‘The negative is the score, the print is the performance’ Ansel Adams
He used a large view camera for much of his career , a method that gives the ultimate quality but requires great deliberation and patience. His approach was technical perfection.
In 1946 Ansel Adams and Fred Archer( a portrait photographer) developed ‘ The Zone system’ , a method by which photographers could pre-visualize the tone of a prospective image in terms of the density of visual information to be registered on the negative. Adams 1948 book ‘The Negative’ remains in print.
The video link below shows Adams explaining ‘Visualization’ method which Stieglitz used. ( see reference for source blog link)
On a personal note, this is the first time I seen work which was inspired by Ansel Adams.
After watching this advert I actually bought the soundtrack. Who ever came up with using an ‘All American’ theme tune with mountains and ruggedness, definitely sold a lot of levis. I remember watching this advert as a teenager and thinking ‘Wow’ is that scenery real ?
I remember trying to impress the mother of my new boyfriend at the time, she was a photographer and on first meeting a bit ‘stand offish’. She asked me, ‘Do you know anything about photography’. Straight away, I said ‘I like Ansel Adams work’, well that was it, we got on. In fact, I got on better with her than her son.
That advert isn’t the only reason Ansel Adams appeals to the public. His images of the American wilderness portray an environment as we wish it to be clean, pristine, natural and untouched by man. When looking at the images, you could be there, like a pioneer, seeing nature in its purest form and for the first time.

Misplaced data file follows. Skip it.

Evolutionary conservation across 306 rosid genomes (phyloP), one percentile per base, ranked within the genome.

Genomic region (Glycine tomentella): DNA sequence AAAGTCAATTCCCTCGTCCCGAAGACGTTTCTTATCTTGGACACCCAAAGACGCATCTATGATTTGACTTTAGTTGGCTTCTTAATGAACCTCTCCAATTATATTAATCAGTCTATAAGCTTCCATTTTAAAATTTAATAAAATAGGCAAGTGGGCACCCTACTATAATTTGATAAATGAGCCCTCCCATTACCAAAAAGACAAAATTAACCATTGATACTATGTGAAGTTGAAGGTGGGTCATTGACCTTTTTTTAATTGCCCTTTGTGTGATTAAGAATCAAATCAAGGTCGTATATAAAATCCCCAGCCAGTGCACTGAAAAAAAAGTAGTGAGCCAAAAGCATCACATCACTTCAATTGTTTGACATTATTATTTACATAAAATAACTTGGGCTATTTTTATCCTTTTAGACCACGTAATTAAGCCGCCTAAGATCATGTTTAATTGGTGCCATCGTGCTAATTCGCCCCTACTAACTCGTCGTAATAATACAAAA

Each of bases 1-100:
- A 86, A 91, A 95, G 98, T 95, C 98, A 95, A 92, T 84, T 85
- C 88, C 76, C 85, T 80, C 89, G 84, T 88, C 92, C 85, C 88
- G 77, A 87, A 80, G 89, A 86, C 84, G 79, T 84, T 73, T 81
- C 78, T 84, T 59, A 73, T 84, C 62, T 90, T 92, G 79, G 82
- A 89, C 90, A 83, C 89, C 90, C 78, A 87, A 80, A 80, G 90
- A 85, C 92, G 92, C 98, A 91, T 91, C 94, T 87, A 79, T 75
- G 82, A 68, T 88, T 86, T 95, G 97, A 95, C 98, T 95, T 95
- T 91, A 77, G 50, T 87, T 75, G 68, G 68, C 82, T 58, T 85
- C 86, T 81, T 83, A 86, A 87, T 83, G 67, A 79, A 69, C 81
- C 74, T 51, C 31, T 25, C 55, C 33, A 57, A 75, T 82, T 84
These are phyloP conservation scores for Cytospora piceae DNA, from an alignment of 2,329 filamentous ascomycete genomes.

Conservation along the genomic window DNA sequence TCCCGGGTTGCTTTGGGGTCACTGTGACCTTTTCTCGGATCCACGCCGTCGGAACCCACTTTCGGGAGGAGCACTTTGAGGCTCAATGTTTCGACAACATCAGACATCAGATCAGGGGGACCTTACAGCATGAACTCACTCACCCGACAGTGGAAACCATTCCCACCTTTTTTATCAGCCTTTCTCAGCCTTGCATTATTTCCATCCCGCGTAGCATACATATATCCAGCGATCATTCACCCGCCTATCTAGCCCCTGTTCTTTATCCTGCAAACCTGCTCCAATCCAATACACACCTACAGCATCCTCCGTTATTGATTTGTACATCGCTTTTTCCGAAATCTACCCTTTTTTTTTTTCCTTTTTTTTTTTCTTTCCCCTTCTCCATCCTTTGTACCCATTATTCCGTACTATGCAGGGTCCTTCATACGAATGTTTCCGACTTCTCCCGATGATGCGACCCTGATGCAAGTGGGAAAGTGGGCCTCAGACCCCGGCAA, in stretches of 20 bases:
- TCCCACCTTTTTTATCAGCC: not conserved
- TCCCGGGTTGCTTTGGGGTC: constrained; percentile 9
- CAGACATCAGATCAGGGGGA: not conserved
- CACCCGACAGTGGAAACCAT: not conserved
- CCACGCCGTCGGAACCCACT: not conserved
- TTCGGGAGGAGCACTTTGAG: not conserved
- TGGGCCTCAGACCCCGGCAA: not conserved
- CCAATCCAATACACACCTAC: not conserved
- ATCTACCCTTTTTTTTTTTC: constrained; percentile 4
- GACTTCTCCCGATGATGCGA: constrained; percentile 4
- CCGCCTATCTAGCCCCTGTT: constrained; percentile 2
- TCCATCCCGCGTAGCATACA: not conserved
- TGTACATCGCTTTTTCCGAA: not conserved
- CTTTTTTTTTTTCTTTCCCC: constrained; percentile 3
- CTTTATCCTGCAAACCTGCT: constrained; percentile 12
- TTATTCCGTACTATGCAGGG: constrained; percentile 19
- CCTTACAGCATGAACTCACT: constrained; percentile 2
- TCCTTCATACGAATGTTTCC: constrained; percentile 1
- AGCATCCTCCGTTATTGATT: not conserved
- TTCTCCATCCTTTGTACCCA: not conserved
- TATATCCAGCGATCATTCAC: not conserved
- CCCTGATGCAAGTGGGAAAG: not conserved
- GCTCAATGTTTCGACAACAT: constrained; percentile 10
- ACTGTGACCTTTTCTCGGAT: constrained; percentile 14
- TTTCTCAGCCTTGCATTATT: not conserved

I want to add this as well because it made me laugh. Last week when I was Christmas shopping with my husband. We went to buy an iPad for Santa to bring my son. In the shop I was looking at all the monitors and then an image appeared it was ‘The half dome’ of Yosemite National park. It was on all the monitors and TV’s, this amused me that I had dragged myself away from my computer screen researching Ansel Adams.
The guy in the store when asked why they were showing this image on all the tvs and monitors said ‘ it sells the monitors better than any other image, it shows all the details and colours that the TV’s can produce’. It wasn’t the Ansel Adams image from 1927, it was another photographer’s interpretation but the scene was the same. I thought then that they is no point any other photographer taking that image from that viewpoint ever again as it will only be known as an Ansel Adams.
One of my favourite Ansel Adams quotes is
‘When words become unclear I shall focus with photographs,
when the images become inadequate,
I shall be content with silence. Ansel Adams
Links for Research, images and quotes.
The Genius of Photography by Gerry Badger
The photo book by Phadon
How to read a photograph by Ian Jeffrey
100 ideas that changed photography
Photography a concise history by Ian Jeffrey